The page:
When the Catalan architectural practice, RCR Arquitectes was conferred the Pritzker Prize in 2017 back in Barcelona, Andrea Stinga conceived the idea of ‘My First Pritzker’. An architect and motion designer, she drew from this revolutionary win a refreshingly new approach to learning about the architecture of great designers.
“I thought about summarizing all the winners of this reputable prize into a short, fun and clear video,” recalls Stinga, founder of Ombu Architecture. The project presents a series of selected iconic and easy to recognise buildings from around the world designed by each of the 41 winners of the annual Pritzker Prize. In order to understand the geometry of her selection, Stinga took reference from their visuals, axonometric drawings, floor plans and frontal views and developed sketches before representing them in three dimensions. By creating balanced proportions of form, texture, pattern and colour, the resultant wooden toys emerge in an almost meditative visual dynamism that speaks for itself.
“One of the most important things,” she says, “was to make it simple so that it can be understood by everybody and not just architects.” Thus, the miniature versions were cut in wood to make a ‘child’s game’ - where complex compositions are created as simplified objects. The pieces were then translated into a digitally animated sequence that travels through all the years of exemplary architectural history. Seguing along a brisk melody, the animation reveals one work after the other in a chronological narration, opening in 1979 with Philip Johnson’s AT&T Headquarters in New York and ending in 2018 with B V Doshi’s Sangath Studio in Ahmedabad.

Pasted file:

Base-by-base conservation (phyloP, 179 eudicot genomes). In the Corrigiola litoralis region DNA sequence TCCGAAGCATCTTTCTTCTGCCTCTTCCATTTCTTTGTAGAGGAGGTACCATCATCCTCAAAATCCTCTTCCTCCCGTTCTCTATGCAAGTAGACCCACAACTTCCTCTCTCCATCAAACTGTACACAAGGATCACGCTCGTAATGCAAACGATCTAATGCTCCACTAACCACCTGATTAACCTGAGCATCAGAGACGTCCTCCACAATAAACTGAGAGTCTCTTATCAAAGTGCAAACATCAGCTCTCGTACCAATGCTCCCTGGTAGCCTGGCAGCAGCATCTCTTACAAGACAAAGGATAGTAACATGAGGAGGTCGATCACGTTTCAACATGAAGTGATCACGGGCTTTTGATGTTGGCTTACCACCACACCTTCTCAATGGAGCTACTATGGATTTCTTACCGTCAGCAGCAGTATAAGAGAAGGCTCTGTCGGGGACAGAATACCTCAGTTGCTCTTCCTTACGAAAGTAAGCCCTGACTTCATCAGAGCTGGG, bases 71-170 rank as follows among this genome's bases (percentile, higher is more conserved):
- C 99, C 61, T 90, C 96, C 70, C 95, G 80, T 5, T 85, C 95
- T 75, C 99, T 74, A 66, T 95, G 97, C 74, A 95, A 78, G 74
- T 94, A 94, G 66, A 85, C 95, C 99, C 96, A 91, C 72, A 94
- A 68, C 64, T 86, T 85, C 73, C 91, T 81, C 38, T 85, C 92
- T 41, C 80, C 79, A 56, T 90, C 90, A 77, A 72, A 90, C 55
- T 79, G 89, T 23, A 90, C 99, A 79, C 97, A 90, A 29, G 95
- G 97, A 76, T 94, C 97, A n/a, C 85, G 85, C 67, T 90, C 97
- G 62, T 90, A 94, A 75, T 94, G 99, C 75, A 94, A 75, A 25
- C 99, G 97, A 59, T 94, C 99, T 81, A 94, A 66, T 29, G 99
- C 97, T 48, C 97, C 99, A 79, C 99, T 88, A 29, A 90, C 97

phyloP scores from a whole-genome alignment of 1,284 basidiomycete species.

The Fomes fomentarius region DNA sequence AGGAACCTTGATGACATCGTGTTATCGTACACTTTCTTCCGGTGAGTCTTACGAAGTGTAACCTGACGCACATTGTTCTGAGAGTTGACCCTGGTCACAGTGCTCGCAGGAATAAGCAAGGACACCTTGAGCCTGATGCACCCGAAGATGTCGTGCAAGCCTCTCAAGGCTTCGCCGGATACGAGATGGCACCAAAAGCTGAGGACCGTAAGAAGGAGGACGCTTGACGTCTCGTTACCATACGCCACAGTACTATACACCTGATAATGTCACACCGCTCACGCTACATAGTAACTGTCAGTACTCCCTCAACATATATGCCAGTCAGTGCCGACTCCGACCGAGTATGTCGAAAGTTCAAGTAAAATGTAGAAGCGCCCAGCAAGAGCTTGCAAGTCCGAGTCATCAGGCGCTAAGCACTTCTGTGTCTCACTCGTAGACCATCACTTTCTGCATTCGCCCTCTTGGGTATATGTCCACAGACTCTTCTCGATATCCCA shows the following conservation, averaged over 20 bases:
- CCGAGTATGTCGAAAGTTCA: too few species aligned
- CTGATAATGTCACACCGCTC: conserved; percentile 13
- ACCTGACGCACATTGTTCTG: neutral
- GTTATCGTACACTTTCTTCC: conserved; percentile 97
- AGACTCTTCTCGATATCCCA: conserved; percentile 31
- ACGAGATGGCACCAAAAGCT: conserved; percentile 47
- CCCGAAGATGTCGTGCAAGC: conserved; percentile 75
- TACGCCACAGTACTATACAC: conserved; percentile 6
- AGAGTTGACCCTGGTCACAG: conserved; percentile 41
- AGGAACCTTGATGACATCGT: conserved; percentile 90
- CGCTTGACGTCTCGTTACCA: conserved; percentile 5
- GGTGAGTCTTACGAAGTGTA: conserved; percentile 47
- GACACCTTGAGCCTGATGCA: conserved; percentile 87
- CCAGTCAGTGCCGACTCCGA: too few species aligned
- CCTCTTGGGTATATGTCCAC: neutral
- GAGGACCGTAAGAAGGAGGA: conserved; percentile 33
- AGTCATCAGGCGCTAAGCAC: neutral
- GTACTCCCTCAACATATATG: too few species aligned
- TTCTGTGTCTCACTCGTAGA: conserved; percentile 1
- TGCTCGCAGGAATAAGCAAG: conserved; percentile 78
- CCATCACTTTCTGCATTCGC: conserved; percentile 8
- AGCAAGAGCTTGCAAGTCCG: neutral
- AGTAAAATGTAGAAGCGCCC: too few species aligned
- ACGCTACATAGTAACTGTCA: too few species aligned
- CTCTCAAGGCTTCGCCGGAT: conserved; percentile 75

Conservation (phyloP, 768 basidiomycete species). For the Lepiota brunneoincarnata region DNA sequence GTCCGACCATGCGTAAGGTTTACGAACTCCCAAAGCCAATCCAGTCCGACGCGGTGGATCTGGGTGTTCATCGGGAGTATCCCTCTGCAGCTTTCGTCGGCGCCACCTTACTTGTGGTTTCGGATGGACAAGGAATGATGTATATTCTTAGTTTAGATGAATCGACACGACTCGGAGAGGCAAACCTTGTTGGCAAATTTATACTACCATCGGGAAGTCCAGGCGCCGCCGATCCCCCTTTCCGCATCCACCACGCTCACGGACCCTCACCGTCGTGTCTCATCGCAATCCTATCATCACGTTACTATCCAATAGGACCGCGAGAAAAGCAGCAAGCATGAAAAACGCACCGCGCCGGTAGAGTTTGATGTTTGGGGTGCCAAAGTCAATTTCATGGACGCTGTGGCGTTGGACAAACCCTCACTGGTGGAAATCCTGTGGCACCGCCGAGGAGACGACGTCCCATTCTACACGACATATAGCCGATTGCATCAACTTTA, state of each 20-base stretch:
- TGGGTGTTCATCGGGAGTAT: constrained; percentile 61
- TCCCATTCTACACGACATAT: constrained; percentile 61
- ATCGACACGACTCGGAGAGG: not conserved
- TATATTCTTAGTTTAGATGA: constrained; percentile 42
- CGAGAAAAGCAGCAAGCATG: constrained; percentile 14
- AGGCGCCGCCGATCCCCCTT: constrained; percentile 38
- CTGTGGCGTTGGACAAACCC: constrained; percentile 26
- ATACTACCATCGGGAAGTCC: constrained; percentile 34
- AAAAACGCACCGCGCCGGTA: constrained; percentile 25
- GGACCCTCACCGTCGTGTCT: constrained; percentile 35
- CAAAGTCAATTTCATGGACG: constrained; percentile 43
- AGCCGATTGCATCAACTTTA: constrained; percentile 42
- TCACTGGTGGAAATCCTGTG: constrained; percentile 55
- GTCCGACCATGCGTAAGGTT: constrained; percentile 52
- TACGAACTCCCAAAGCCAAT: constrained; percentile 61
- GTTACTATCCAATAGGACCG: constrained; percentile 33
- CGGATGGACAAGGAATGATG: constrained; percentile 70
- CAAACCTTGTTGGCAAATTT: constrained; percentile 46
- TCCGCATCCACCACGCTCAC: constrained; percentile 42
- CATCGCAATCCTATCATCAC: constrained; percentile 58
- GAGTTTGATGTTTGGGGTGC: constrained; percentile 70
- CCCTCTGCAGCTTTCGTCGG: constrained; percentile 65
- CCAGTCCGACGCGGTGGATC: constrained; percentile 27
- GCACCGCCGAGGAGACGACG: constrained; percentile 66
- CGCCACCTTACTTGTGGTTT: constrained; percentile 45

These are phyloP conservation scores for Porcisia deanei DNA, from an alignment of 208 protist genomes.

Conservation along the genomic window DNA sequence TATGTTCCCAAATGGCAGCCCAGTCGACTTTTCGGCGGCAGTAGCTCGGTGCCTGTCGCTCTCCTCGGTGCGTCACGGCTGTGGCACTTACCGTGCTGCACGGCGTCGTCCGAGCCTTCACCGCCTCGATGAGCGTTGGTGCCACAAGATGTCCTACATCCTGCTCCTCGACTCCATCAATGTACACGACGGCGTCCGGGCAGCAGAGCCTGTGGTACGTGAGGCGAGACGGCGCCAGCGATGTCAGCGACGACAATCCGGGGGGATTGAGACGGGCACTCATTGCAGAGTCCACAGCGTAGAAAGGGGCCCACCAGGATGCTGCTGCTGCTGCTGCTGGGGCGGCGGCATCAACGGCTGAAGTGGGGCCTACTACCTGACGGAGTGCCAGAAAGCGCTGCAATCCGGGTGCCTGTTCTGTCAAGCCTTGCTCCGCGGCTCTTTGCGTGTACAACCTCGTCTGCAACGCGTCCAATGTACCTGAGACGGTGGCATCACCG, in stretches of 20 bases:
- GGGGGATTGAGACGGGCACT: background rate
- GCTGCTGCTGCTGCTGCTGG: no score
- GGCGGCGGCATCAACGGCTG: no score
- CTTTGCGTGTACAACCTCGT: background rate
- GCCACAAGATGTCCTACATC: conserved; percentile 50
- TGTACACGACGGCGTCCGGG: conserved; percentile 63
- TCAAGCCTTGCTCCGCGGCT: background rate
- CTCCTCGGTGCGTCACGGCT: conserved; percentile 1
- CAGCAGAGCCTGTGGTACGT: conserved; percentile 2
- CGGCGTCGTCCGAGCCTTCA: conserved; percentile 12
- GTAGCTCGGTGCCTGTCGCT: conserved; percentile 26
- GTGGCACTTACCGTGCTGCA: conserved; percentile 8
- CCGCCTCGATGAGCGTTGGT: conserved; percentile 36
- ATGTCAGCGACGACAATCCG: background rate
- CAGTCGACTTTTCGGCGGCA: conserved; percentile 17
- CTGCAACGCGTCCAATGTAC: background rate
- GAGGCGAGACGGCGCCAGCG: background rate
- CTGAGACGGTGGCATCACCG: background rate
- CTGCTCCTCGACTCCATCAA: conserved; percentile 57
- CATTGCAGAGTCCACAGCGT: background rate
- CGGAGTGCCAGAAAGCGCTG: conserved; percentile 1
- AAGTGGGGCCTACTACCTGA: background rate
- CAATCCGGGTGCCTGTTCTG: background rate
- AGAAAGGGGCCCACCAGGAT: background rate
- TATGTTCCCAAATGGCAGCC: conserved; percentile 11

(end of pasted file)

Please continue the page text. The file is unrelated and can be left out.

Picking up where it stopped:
The journey between the idea and its manifestation led Stinga through an exhaustive research to an elaborate design process. Tracing her steps back, she says, “In the research, I became acquainted with incredible architects and their awesome works,” of which she fondly recalls the Vanna Venturi House by Robert Venturi, Church of Light by Tadao Ando and Everson Museum of Art by I.M.Pei among others. On the other hand, some of the most challenging pieces include the Opera House in Sydney by Jørn Utzon and the famous Guggenheim Museum by Frank Gehry.
The idea of this entire project resonates true with Stinga’s own philosophy – finding simple, clean and fun solutions through animation to explain the beautiful complexity of architecture. She signs off with this message, “This [My First Pritzker] is a very valuable tool for information that I feel any architect or architectural student should know.”
We now only wait to see if she would craft Arata Isozaki’s, the 2019 Pritzker Prize laureate, works to add to her series.
(This article was first published in Issue #20 of mondo*arc india journal – an initiative by STIR.)